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Thread: Thinning right?

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    Senior Member turbochef422's Avatar
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    Thinning right?

    I see the scratches get a little high but I used one stone on one side of the knife so far but is this what it should look like. I'm ok at sharpening but never dipped onto thinning before. Thanks Click image for larger version

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    Senior Member EdipisReks's Avatar
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    keep doing that, and you're thinning.

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    Pretty much, yes although it's hard to tell how far up the blade you're going with that. I'd take something like a 10 deg angle and try to hold it as though you are establishing a secondary bevel. Your natural wobble will do the blending. Once you have that secondary bevel in, then you can purposfully blend more. Otherwise, you will tend to merely round the shoulder, as opposed to significantly thin the blade where it counts.

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    Senior Member stevenStefano's Avatar
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    Looks good to me though any time I do it, it's way farther up the blade

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    Senior Member EdipisReks's Avatar
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    Quote Originally Posted by stevenStefano View Post
    Looks good to me though any time I do it, it's way farther up the blade
    really depends on how thick the edge is vs. how thin the blade is vs. how tall the blade is.

  6. #6
    Senior Member Benuser's Avatar
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    Quote Originally Posted by turbochef422 View Post
    I see the scratches get a little high but I used one stone on one side of the knife so far but is this what it should look like. I'm ok at sharpening but never dipped onto thinning before. Thanks Attachment 11967Attachment 11968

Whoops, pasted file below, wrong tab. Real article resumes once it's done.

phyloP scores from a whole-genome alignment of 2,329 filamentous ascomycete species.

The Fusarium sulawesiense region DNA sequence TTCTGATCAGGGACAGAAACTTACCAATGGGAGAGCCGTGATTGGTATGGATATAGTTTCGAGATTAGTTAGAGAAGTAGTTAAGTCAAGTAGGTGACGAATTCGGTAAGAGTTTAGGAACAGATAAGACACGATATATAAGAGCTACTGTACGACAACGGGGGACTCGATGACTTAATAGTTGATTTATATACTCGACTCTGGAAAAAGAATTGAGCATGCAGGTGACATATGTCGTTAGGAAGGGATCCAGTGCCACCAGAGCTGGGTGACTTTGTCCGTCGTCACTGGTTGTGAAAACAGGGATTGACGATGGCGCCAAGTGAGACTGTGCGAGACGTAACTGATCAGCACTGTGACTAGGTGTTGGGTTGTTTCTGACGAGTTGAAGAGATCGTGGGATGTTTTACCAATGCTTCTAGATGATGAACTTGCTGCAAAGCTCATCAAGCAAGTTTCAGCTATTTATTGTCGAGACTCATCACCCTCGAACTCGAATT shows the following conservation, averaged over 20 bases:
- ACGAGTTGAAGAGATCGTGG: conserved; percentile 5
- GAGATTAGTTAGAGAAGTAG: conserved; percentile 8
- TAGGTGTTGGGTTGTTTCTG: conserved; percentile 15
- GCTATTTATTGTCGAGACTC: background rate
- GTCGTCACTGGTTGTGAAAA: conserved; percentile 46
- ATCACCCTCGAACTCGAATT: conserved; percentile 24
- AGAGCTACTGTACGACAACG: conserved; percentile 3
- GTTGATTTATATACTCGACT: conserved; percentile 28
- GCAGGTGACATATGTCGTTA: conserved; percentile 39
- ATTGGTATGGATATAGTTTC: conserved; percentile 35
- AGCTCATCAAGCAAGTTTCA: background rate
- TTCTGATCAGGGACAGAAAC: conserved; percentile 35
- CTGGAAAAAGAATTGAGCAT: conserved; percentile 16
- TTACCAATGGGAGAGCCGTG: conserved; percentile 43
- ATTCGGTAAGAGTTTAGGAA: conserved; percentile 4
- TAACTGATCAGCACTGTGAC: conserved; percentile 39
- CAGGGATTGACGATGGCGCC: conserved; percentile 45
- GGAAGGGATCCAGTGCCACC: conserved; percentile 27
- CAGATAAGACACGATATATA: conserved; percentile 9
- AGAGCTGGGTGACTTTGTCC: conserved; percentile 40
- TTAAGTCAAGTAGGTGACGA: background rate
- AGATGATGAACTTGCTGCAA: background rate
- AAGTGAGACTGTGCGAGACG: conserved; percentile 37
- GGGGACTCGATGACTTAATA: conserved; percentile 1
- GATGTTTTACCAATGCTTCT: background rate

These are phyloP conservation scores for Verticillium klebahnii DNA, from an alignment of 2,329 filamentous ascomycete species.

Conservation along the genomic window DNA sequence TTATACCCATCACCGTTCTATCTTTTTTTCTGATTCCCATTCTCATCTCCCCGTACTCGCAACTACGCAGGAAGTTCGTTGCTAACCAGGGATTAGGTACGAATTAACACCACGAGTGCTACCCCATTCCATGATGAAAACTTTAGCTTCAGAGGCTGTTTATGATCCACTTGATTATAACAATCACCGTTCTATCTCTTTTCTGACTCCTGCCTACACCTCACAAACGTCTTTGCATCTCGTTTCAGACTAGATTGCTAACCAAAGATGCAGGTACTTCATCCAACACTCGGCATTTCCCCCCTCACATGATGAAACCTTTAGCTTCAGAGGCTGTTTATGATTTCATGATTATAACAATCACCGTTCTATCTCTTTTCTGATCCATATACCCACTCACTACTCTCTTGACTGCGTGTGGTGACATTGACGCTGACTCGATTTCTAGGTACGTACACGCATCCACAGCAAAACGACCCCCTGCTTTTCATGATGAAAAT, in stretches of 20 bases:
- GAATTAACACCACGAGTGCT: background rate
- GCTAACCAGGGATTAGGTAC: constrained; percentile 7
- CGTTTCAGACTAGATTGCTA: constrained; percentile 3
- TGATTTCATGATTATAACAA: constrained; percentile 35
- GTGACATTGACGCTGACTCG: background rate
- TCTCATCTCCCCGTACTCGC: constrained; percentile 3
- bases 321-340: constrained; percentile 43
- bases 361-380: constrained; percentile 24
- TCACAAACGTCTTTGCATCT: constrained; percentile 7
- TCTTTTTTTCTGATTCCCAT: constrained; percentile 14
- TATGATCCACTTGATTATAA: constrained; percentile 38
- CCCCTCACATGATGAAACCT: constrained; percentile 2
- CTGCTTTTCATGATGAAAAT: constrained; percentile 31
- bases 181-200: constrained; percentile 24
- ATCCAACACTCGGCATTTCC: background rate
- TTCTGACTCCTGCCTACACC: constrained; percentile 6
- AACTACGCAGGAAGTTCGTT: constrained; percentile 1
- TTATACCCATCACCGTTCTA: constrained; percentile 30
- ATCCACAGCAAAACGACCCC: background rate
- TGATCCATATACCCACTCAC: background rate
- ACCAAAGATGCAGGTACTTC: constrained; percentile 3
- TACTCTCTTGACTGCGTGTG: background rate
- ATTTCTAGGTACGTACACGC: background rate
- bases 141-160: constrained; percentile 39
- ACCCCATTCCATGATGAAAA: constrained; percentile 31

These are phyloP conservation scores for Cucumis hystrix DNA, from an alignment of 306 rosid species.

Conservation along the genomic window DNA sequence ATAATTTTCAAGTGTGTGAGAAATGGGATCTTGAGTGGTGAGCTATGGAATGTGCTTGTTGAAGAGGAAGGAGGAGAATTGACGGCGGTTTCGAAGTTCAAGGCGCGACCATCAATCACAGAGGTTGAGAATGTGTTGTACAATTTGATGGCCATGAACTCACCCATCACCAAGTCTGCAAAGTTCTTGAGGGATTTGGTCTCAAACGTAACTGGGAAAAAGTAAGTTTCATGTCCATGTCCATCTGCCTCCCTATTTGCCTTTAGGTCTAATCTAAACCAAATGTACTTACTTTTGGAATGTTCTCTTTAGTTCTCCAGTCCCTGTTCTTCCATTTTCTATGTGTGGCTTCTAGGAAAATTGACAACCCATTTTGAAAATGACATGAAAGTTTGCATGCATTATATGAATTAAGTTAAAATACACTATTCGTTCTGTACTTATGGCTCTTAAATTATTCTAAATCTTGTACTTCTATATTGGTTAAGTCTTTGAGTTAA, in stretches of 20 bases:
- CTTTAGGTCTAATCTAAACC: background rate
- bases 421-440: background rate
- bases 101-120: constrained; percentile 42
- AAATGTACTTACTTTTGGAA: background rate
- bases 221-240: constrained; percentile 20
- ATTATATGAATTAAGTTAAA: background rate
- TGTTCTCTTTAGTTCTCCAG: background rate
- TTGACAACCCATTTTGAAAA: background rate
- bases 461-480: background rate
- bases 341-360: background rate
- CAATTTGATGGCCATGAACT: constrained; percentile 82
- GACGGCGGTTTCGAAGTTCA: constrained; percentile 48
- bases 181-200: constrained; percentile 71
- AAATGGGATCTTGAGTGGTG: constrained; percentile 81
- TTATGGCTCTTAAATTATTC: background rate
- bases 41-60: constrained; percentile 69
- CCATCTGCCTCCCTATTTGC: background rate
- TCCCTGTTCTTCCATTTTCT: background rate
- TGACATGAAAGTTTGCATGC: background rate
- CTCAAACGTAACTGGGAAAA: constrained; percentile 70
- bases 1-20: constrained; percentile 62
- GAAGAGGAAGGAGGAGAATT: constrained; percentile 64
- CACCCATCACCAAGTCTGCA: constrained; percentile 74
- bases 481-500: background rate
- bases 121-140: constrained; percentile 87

I can't see how far you went because I don't know the size of this Misono. As far as I can see, you're right to maintain the left side as flat as possible, excepted for the very edge.

  7. #7
    Senior Member turbochef422's Avatar
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    It's about that high the whole blade and you can actually see the original bevel for comparison of size
    Click image for larger version

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  8. #8
    Senior Member turbochef422's Avatar
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    I don't know if I'm going high enough
    Click image for larger version

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  9. #9
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    How high you go is purely a function of whether or not you like the cutting performance. If your knife wasn't all that thick near the edge to begin with, you might not need to go too high. Then again, if you blend your bevel into the face of the blade, it might appear that you have a huge bevel but really, very little metal is removed on the higher part of the blade.

  10. #10
    Senior Member Benuser's Avatar
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    Still find it hard to see the dimensions, as long as I don't have any reference. It may have to do with my crappy screen, though.
    What you may do, is to start at some 10 degree, til you near the very edge by 2mm, go on with 8 degree, till you near it again, and so on.
    An other indication may be given by measuring the thickness behind the edge at some 5mm with a micrometer. Values between .5 and 1mm are reasonable.

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